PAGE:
According to the Oregonian, Portland is the number one purchaser and disposer of Christmas trees every year. This may fly in the face of the city’s well-known waste reduction policies, but it actually epitomizes the lengths Portlanders will go to in order to avoid using landfills. Residents can leave their Christmas tees and other festive organic decorations for the garbage man to pick up, where they will eventually be run through a wood chipper. The resulting mulch can be used for the city’s landscaping projects or delivered to composting plants.
However, there are other groups in the Portland area who have traditionally capitalized on the annual demand for tree disposal. Non-profit groups such as the local chapters of the Boy and Girl Scouts have been running collection services to remove Christmas trees for residents for over 23 years. The money raised from this activity helps to fund the troop’s summer camp programs, but in the last few years the returns have been diminishing. Ever since Portland began offering curbside pick-up for trees, local non-profits, such as the Boy Scouts, have been losing out on donations.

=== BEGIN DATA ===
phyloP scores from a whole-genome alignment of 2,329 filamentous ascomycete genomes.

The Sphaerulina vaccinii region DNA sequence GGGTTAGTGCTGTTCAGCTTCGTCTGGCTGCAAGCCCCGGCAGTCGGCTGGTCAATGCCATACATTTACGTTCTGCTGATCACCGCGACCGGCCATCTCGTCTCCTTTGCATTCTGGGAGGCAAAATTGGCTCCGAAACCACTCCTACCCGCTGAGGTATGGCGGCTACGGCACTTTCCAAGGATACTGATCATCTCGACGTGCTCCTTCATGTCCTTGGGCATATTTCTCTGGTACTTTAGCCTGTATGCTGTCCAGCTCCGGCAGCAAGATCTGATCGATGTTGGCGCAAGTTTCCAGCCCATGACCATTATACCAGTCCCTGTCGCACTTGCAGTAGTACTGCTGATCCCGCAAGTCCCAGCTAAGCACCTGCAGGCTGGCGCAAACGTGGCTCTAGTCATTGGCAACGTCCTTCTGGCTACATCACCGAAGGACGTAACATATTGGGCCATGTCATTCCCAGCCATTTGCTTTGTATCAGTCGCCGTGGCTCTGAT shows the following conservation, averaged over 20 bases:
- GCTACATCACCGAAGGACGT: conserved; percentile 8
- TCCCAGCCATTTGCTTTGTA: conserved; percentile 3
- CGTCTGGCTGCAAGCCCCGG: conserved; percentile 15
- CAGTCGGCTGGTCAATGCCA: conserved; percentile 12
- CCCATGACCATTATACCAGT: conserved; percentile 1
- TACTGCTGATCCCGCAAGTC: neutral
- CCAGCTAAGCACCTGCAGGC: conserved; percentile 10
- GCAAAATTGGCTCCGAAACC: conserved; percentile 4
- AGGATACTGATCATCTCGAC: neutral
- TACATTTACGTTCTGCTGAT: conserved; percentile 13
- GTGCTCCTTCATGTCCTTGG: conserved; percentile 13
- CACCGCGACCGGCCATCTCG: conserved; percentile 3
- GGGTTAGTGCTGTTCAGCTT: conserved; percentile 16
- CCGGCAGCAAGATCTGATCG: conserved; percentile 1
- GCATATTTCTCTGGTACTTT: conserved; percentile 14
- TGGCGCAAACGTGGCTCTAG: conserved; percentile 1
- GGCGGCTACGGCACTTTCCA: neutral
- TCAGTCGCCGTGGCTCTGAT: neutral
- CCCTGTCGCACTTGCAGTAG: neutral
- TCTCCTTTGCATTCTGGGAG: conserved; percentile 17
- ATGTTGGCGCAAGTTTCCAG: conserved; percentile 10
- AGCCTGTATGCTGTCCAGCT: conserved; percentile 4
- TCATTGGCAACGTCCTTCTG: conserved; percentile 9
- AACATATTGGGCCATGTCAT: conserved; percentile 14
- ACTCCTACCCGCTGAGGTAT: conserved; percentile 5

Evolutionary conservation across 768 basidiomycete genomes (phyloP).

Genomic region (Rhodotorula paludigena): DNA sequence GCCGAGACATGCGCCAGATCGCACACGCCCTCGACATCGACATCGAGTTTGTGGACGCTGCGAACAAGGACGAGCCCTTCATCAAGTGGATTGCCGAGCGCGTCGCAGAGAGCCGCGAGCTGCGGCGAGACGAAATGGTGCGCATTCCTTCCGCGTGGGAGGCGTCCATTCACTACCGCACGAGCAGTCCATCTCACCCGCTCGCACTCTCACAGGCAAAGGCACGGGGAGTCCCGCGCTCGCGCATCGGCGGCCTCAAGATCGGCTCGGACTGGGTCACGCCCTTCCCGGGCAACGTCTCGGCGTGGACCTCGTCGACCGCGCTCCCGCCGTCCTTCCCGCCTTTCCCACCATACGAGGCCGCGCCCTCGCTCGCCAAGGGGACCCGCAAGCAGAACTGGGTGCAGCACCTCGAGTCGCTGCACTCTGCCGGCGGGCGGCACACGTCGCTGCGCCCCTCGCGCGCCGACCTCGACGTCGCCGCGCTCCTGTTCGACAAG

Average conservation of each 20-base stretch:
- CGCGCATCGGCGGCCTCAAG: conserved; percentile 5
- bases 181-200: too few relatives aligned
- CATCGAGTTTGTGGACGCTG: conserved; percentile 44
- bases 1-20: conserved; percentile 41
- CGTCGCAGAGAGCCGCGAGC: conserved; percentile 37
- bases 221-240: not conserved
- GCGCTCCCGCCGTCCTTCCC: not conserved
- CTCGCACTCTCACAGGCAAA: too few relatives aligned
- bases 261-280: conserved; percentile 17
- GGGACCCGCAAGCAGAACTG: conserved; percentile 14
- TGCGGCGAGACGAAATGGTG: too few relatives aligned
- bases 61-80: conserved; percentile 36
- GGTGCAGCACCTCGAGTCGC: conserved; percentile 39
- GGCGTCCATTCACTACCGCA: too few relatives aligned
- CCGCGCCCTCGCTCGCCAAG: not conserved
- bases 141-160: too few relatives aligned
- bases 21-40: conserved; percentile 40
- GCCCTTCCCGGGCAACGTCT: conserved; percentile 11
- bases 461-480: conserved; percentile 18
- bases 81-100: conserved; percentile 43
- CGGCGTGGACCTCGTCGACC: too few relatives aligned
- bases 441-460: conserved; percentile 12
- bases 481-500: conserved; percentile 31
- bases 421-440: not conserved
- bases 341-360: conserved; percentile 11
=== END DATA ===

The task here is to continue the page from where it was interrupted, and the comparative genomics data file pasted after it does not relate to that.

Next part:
However, looking at the big picture, the number of choices open to Portland residents for responsibly disposing of their holiday waste is a good thing overall. Using either the municipal trash service or the Boy Scout’s donation drive prevents more waste from going into Portland’s dumpsters and landfills. And both programs use the trees they collect for landscaping and composting purposes, which is the optimal way to dispose of organic waste.
These services can serve as a model for other U.S. cities who find themselves inundated at the end of the year with trees and wreaths. The whole process ends up being better for the city’s wallet and environment.